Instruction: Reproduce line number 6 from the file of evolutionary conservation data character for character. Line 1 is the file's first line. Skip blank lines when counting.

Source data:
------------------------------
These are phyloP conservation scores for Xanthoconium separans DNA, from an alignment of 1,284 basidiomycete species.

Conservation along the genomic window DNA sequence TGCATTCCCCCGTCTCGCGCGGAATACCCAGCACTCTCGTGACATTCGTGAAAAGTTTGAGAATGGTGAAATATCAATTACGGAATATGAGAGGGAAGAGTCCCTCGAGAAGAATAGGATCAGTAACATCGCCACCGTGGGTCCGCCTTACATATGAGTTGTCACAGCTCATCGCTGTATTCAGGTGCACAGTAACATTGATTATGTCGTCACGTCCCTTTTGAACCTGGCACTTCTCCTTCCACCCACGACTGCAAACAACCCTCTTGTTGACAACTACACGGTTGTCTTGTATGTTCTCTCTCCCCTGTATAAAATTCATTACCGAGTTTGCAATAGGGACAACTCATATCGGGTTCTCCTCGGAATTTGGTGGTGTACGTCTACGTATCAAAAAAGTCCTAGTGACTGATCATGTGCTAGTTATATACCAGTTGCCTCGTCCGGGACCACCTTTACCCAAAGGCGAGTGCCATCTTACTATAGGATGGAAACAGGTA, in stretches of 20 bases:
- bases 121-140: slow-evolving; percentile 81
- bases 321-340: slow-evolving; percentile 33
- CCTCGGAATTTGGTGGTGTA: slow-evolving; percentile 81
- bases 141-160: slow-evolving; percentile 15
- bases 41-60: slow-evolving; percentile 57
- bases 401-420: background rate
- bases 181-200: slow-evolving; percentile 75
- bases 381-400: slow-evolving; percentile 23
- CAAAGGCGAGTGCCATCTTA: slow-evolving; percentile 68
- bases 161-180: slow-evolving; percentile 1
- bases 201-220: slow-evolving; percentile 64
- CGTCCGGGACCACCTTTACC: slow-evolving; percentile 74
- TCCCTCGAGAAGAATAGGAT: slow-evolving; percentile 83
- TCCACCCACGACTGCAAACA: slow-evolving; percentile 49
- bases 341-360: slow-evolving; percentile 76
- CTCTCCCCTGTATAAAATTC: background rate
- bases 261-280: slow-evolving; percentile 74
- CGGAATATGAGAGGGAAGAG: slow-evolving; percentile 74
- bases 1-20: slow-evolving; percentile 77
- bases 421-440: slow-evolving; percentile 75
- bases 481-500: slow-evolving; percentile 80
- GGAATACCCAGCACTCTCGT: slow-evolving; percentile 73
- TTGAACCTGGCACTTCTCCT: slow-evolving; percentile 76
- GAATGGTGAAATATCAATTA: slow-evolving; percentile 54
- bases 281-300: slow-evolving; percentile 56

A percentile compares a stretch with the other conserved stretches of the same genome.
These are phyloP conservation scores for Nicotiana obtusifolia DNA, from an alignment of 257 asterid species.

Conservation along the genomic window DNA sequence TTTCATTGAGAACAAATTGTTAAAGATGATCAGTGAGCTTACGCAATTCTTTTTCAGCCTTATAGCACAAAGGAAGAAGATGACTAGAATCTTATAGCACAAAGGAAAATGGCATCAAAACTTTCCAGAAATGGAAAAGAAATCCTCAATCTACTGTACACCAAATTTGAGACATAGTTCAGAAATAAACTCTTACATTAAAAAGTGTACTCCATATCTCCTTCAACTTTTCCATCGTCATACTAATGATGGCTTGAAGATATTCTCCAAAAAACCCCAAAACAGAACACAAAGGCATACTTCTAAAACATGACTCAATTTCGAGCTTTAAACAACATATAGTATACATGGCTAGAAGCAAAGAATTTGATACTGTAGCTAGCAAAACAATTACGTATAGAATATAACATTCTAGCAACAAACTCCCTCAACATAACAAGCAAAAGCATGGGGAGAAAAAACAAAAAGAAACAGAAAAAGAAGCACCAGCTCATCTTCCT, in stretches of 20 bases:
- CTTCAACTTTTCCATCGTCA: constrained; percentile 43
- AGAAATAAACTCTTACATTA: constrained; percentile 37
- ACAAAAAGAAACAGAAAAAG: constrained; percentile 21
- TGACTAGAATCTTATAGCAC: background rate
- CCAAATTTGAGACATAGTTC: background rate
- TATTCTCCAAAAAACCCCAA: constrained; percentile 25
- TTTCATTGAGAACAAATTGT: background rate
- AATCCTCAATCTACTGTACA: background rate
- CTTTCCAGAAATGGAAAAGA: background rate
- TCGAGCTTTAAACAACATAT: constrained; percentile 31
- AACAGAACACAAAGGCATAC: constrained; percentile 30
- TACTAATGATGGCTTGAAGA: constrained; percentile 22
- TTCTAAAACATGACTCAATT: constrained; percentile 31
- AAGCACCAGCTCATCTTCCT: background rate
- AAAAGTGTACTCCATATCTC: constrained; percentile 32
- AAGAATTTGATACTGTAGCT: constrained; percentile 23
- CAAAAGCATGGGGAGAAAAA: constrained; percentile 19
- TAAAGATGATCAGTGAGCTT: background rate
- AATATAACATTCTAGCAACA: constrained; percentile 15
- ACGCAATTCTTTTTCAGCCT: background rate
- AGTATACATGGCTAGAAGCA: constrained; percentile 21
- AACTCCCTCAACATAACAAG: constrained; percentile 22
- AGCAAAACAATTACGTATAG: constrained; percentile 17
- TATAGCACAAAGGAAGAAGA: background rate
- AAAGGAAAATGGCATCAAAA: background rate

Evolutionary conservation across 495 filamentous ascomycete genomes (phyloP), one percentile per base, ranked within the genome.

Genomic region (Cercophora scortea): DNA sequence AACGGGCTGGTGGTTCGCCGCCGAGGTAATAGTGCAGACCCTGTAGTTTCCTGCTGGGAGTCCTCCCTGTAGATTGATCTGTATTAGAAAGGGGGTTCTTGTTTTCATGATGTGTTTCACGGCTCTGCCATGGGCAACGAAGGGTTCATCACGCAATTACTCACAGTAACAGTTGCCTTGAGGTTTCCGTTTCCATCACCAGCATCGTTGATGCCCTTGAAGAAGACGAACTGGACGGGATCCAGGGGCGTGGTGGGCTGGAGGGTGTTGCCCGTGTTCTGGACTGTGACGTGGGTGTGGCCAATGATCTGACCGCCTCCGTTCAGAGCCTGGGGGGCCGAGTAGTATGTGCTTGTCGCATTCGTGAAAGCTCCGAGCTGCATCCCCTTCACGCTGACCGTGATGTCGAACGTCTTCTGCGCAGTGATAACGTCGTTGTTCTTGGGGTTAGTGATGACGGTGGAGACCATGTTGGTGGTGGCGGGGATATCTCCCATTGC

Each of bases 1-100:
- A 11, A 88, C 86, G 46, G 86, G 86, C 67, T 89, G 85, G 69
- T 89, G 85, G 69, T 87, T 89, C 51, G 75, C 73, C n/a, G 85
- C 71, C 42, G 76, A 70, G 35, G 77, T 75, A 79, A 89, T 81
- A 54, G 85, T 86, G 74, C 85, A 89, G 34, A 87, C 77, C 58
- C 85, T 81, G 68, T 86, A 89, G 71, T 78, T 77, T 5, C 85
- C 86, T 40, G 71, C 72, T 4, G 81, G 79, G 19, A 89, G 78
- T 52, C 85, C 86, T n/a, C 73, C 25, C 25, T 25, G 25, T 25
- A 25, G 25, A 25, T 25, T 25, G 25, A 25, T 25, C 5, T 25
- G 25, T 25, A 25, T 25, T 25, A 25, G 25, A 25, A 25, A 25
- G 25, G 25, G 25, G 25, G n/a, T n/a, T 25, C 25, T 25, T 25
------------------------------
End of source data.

- bases 141-160: slow-evolving; percentile 15